Tired but happy, the Paulings returned to California and started a new phase of their life. Pauling's hopes for his course
of research at the Center for the Study of Democratic Institutions were surely ambitious. He noted to himself
"I suggest a program of (1) Analyzing the world problem; (2) Deciding on some basic questions or possible axioms; (3) Discussing
them, and approving or rejecting them (those approved would constitute a system of ethics); (4) Then using them to reach,
one by one, a series of theorems, conclusions about the world that would have to be accepted."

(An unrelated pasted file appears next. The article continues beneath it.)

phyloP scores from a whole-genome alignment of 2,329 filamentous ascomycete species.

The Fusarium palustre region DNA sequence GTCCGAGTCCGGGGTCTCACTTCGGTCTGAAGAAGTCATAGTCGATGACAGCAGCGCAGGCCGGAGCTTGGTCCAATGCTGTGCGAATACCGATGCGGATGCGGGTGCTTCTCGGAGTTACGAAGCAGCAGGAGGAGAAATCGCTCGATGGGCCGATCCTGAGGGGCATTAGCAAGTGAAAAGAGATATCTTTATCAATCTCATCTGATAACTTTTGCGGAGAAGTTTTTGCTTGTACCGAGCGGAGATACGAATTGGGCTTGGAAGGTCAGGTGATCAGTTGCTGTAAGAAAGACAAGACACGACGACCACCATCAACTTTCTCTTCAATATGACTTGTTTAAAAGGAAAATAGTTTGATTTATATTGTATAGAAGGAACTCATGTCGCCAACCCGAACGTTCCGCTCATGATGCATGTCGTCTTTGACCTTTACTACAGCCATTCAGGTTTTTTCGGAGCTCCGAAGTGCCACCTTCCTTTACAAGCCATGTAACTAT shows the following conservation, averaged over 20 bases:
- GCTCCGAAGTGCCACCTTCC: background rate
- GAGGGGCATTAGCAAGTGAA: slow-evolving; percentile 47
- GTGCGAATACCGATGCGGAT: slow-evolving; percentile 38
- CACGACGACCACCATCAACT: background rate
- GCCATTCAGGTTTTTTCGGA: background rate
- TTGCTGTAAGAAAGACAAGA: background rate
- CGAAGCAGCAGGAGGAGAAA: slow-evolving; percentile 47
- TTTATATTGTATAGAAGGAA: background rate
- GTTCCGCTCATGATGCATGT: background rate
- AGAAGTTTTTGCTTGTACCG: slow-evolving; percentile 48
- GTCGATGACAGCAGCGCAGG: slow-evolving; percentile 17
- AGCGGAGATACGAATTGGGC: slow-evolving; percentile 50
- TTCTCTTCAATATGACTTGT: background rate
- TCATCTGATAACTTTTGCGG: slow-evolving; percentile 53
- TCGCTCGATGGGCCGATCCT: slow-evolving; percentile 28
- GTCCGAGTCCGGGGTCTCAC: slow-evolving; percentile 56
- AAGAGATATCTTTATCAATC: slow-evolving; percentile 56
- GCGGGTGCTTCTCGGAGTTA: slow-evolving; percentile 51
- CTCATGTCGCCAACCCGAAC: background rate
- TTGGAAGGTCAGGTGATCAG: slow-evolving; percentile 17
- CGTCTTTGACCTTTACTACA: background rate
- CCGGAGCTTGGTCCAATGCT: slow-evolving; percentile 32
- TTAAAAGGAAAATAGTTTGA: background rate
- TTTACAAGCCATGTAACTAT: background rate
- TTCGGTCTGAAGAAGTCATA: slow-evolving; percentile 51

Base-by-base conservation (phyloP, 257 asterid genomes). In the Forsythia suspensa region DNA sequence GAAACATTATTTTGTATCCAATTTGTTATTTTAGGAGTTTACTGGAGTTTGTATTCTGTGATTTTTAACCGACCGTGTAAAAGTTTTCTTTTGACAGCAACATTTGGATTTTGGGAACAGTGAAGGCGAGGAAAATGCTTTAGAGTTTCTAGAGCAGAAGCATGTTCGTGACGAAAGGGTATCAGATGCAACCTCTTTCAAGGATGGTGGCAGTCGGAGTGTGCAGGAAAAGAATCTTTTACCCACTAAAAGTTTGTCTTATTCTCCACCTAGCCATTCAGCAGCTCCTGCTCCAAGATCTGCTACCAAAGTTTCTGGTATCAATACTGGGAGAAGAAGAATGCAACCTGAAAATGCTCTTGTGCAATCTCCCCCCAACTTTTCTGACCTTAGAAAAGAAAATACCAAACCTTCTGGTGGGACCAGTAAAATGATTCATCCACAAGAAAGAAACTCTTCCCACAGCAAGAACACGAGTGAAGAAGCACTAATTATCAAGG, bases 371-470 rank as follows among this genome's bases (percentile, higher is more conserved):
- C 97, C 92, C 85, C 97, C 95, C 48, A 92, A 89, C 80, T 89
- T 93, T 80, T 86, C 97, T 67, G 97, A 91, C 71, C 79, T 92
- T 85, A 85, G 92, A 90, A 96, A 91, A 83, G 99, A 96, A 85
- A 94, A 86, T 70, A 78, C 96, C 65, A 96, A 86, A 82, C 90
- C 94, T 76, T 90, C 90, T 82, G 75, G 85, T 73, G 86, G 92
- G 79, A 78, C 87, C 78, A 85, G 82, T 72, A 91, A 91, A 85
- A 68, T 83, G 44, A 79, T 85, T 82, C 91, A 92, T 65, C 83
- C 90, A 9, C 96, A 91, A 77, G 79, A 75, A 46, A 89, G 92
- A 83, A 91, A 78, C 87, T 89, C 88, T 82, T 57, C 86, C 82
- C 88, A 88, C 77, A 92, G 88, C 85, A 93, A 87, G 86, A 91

Ultimately such grand ambitions were not well-suited to the CSDI. Established "to promote the principles of individual liberty
expressed in the Declaration of Independence and Constitution of the United States" and not at all equipped for scientific
research, the Center lent itself more to talk than action. The Paulings soon began looking for another intellectual home,
a university perhaps, a place where Linus could conduct scientific research as well as ponder world affairs. In the meantime,
he and Ava Helen traveled the world from Mexico to Australia, continuing to advocate for disarmament and world government.